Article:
I prefer texting to phone calls because on the phone you don’t know what the person might ask. I like to have time and space to process my answers. I’m working on going into the uncomfortable and not panicking or trying to control the outcome. For me, that means repeatedly volunteering for a two-minute impromptu speech.

Today my topic was climate change—a subject I don’t know much about. I stood up there and spoke about how I had hoped I wouldn’t get that question and how I could relate to someone else who spoke on liking the climate in her home to be a consistent 74 degrees.

When I finished, I realized I succeeded not because I gave a great speech but because I showed up. Even if what I show up for is messy or things happen out of my control, I win when I show up.

What hurdle are you facing today?  You just need 20 seconds of insane courage. It doesn’t have to be perfect, just done. Show up and you win.

153 Years Ago Today: Thanksgiving Became National Holiday

On October 20, 1864, President Lincoln signed a proclamation declaring the last Thursday in November as Thanksgiving Day.  As I read the proclamation I was surprised at what it said.   I was sad racism is still a part of our country, and God is not–at least on the governmental level.

But then I realized we, as a people can and should look to our past, to the overarching themes of President Lincoln’s intent in his Thanksgiving proclamation.  I love the turkey and pumpkin pie as much as the next person, but I want to pause this year and remember to thank God for every blessing He gives and humble myself to ask for peace, unity, and blessing over our land for generations to come.  

Thanksgiving 2017

Photo by Patrick Fore on Unsplash

As we approach the 153rd annual Thanksgiving Day let us thank Almighty God for prolonging our nation for another year. He has defended us from our enemies and from ourselves. He has shown us favor and health in our homes and to our soldiers and sailors abroad. He has given us freedom and opened up opportunities for wealth and has abundantly blessed us. He has also encouraged us to fortitude and courage, bringing us to a place of hope for deliverance from our dangers and afflictions.

Let us remember as did our forefathers this last Thursday in November as a day when all citizens pause to thank and praise the Almighty God, our Creator, and Ruler of the Universe. On this day reverently humble yourself in the dust and offer up prayers of repentance and fervently pray and ask God’s blessings of peace, unity, and harmony throughout this land which God has given us as a dwelling place for ourselves and our future generations.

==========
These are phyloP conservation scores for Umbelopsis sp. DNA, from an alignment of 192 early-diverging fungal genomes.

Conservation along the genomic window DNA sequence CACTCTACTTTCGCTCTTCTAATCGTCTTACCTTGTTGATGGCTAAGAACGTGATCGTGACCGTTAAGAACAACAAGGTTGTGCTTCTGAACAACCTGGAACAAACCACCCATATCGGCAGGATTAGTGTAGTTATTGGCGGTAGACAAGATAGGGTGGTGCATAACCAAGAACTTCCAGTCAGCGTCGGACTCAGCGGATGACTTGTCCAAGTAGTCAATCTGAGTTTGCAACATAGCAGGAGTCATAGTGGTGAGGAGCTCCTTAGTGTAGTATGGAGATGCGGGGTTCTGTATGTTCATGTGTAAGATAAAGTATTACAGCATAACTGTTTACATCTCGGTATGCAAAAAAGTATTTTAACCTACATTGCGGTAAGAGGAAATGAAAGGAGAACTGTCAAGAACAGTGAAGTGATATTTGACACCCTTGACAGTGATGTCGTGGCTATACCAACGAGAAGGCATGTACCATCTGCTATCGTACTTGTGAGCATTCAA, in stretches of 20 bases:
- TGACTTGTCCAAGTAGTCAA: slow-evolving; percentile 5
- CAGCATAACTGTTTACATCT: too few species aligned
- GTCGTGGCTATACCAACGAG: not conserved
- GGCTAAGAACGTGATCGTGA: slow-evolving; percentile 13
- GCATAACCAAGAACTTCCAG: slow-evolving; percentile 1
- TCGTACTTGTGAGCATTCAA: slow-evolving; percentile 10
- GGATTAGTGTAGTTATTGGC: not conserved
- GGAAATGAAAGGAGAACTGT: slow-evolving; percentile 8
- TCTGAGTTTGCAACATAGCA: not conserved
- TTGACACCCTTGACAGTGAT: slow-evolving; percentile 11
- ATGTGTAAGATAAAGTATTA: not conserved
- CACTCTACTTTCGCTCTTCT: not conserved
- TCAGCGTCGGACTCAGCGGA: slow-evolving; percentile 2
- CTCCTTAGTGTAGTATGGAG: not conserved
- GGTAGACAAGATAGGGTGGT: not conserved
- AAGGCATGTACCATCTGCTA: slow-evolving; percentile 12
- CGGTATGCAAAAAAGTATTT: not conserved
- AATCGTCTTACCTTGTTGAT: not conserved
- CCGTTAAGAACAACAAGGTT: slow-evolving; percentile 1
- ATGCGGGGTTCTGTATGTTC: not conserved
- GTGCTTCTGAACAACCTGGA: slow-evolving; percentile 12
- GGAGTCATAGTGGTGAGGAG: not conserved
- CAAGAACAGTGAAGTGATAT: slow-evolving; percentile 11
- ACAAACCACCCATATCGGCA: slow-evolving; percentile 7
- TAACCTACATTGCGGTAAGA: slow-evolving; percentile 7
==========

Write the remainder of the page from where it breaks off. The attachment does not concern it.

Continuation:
What three words describe you?

Grab a pen and paper, set the timer for ten minutes and write down everything you can think of to describe you. There is no wrong answer; the key is to keep writing for the full ten minutes. When the timer rings, stop and look back over what you wrote. What three adjectives stand out to you?

I recently attended a workshop on podcasting. The instructor described himself in three words. Witty, Gay, Entertaining. He didn’t say he was a podcaster (even though he has a following of 35k), he didn’t say professor or writer either (even though he was both of those too).  Podcaster, writer, professor —those are things he does. Not who he is. By being crystal clear about who he is, it carries over into every area of his life. The workshop on podcasting was witty, gay and entertaining as I’m sure are his podcast and book.

When I did the above exercise, I kept coming up with nouns. Teacher, reader, writer, scholar.  I needed adjectives which tell what motivates me –why I do, not what I do. My husband showed me an easy way to identify the difference between a noun and an adjective. If you need ‘a’ after I am, it’s a noun.  With an adjective, there is no ‘a’.  It should read, I am happy; not I am a teacher.

I am a ______________ (noun)
I am ________________ (adjective)

My three words – Curious, Passionate, and Inspiring.

Curious.  My earliest memory is standing outside our front screen door, holding up three fingers and exclaiming to my mom that I was three years old and in two more fingers I would be a whole hand. I remember looking at my hand and being amazed that discovery. That insatiable desire for knowledge and discovery has led me to a life of studying, researching and reading.

Passionate. There is a fire in my bones that can’t be quenched. I tend to dream big and don’t quit easily. One boss affectionately referred to me as a bull dog.

Inspiring.  When I get to the end of my life, I want to be a woman who loved lavishly and extended grace upon grace.  I often find myself coming up short, but that is my goal. I love to encourage people and am driven by the desire to live a life that inspires people to be the best version of themselves. Life is a beautiful and precious gift –I don’t want to waste it.

It took me a long time to settle on these words. They extend back to my earliest memories, yet they also encompass what I want my remaining days to be. They are what motivates me, fulfills me and are the core of me –no matter what I am doing.

Another exercise is to email five friends and ask them to describe you in three words. It’s interesting to see how others see you and it helped me clarify my choices.

I’d love to know if you do the exercises and what your three words are. You can leave me a comment here or find me on facebook and twitter.